Abstract: This study aimed to compare canopy herbivore diversity and resultant insect damage to vegetation in two distinct and adjacent ecosystems, specifically a dry forest ecosystem and a cerrado (savanna) ecosystem that occur together in an abrupt transition zone in southeastern Brazil. In the dry forest, the canopy was reached using a single rope climbing technique, whereas the shorter canopy of the cerrado was assessed using a 7m ladder. Insect specimens were collected by beating the foliage, and 20 representative leaves were collected to calculate the specific leaf mass (SLM) and leaf area loss through herbivory. Also, we collected ten soil samples from each habitat to determine soil nutrient content. We sampled 118 herbivorous insects from ten families, mostly in dry forest trees (96 individuals belonging to 31 species). A higher abundance of chewing and sap-sucking insects were observed in dry forest trees than in cerrado trees. The same pattern was observed for the richness of chewers, with a higher degree of diversity of chewers found in dry forest trees than in cerrado trees. Herbivorous insects were not affected by SLM regardless of guild and habitat. However, we observed a negative correlation between the herbivory rate and the specific leaf mass (SLM). The cerrado trees showed a higher SLM and lower herbivory rates than trees occurring in the dry forest. These results suggest that herbivory rates in the transition dry forest‐cerrado may be driven by soil nutrient content, which is thought to influence leaf sclerophylly.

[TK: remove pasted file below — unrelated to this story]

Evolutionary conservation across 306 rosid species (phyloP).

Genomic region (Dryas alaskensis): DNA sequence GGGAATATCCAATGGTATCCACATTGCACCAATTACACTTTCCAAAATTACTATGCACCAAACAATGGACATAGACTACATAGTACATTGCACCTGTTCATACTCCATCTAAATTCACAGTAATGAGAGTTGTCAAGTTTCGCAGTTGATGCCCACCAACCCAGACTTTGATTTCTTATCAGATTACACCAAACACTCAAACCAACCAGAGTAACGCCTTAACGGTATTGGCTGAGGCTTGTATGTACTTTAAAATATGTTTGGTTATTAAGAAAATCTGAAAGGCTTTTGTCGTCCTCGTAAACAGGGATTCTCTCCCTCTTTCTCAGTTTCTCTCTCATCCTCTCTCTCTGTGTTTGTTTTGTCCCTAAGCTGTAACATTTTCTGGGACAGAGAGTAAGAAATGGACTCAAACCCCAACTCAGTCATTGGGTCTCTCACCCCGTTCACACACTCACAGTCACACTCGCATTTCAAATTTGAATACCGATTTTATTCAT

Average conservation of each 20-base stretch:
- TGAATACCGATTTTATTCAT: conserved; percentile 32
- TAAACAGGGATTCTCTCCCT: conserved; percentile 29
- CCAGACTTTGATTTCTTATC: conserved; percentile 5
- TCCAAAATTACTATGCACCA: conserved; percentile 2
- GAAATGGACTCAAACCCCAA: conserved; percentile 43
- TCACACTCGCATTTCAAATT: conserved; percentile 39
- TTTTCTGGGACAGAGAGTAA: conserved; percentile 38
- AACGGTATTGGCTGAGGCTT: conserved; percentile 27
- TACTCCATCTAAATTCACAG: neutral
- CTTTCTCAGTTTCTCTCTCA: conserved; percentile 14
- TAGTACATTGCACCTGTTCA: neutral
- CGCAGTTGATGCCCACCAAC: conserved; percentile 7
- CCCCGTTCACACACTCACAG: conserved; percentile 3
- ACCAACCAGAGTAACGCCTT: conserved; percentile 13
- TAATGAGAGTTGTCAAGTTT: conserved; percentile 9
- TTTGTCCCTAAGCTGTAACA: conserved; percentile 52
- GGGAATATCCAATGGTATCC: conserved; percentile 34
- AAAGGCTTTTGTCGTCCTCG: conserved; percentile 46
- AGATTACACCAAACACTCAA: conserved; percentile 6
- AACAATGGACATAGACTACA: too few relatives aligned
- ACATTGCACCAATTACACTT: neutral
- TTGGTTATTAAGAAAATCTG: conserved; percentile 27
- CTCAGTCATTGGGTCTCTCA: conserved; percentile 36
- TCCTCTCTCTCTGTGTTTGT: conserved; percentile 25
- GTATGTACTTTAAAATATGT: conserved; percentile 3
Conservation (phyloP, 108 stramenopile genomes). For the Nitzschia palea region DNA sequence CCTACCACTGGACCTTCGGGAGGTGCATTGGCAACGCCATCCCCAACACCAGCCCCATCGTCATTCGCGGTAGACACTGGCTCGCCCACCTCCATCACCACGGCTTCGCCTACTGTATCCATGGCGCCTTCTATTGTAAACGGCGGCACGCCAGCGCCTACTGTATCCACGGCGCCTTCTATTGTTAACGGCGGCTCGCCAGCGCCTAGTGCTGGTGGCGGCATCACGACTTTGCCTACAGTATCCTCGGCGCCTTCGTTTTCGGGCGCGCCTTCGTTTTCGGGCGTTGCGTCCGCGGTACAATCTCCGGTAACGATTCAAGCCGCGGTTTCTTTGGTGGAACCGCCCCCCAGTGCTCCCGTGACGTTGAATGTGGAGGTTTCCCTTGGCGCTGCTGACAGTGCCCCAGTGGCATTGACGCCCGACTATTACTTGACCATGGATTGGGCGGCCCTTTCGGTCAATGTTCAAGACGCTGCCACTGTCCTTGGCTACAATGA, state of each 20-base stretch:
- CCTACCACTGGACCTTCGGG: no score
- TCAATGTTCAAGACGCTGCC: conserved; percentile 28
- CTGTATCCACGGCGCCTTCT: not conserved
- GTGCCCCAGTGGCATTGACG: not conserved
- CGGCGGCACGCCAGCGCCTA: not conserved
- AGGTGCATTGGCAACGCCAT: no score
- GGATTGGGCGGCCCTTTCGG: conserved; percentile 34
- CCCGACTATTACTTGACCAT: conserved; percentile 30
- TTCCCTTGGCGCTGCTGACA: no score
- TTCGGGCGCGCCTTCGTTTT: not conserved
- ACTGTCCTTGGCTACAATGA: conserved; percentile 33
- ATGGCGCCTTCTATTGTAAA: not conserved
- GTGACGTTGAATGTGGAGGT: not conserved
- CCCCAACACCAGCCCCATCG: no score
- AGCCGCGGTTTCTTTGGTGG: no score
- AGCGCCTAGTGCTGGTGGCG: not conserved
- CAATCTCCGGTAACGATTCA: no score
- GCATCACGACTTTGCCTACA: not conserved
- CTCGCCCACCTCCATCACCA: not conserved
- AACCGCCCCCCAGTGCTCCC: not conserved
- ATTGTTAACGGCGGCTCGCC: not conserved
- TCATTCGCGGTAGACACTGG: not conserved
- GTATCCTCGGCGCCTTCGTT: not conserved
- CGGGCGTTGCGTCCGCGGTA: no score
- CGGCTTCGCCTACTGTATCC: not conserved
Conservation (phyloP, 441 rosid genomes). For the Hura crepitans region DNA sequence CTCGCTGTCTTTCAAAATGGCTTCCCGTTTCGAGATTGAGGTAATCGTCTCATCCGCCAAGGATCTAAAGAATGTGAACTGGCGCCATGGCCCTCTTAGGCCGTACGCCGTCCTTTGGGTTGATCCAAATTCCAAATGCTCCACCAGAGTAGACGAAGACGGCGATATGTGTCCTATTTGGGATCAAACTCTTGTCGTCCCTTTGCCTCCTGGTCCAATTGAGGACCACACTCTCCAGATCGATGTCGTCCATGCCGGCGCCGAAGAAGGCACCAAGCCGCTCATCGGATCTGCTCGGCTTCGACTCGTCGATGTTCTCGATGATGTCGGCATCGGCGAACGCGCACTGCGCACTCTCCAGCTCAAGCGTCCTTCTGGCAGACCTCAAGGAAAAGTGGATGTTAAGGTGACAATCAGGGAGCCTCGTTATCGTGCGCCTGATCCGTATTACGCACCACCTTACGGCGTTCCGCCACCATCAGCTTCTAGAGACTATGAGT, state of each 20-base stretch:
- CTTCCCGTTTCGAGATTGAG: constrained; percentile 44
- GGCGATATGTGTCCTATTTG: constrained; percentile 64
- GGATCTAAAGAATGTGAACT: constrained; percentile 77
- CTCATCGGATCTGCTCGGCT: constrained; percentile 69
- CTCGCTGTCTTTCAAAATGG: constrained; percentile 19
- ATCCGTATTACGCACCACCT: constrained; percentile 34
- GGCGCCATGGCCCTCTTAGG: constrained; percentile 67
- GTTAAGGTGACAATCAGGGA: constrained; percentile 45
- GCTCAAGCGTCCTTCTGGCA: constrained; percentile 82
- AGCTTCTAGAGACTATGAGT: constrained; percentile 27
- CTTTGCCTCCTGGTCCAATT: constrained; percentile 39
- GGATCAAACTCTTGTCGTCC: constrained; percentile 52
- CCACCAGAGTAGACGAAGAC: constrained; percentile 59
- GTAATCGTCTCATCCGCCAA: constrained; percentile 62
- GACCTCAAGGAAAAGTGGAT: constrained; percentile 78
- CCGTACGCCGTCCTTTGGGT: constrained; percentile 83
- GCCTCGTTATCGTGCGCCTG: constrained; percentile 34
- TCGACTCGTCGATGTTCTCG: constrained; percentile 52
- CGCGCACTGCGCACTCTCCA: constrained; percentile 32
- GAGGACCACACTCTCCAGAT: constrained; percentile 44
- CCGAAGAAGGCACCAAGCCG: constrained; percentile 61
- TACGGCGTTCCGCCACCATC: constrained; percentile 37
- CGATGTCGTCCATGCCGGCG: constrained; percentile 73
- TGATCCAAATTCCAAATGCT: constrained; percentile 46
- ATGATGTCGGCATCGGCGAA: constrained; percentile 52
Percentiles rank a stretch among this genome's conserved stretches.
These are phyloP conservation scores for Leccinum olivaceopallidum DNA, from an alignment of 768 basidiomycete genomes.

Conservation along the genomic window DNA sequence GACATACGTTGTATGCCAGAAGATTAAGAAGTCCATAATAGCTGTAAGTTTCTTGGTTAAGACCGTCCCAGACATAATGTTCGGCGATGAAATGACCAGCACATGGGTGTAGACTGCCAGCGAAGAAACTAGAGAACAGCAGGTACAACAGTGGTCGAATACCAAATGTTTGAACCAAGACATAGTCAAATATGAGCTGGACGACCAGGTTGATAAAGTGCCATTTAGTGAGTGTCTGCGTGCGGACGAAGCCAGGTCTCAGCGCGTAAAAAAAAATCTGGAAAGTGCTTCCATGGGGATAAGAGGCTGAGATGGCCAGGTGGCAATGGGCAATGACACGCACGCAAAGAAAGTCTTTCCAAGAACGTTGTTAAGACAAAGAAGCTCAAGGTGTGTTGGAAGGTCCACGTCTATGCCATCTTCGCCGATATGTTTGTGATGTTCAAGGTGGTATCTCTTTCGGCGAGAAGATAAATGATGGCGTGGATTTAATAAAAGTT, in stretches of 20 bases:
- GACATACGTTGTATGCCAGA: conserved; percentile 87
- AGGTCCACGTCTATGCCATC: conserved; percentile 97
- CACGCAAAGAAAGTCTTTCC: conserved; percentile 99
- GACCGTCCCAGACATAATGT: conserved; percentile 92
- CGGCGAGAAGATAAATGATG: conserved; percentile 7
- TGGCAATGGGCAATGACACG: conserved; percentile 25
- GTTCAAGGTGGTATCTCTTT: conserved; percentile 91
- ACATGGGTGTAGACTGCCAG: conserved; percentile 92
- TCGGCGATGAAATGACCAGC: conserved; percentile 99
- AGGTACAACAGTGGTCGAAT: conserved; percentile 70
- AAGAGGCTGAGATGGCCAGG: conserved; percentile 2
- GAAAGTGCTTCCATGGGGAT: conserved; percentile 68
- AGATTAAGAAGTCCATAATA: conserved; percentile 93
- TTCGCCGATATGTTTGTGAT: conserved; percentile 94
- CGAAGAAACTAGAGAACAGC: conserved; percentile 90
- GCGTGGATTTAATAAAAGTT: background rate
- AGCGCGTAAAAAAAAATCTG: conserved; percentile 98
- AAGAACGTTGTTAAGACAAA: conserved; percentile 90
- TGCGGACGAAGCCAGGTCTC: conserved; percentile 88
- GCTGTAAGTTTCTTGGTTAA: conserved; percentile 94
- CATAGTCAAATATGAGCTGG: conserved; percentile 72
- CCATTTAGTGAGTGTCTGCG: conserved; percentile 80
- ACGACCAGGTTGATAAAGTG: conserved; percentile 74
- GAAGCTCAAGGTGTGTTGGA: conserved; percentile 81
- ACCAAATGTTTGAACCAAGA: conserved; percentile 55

59 citations


Cites background from "Insect folivory in Didymopanax vino..."

  • ...Also, Ribeiro (2003) reported annual rates of leaf area loss of 18 percent for Tabebuia (Bignoniaceae), and Varanda and Pais (2006) found rates of 1.3–8.5 percent in Didymopanax vinosum (Apiaceae) in the Brazilian Cerrado....

    [...]


Journal ArticleDOI
TL;DR: It is argued that herbivory exerts significant selection pressure on these plant defense traits, and grouped the species into defense syndromes according to their traits.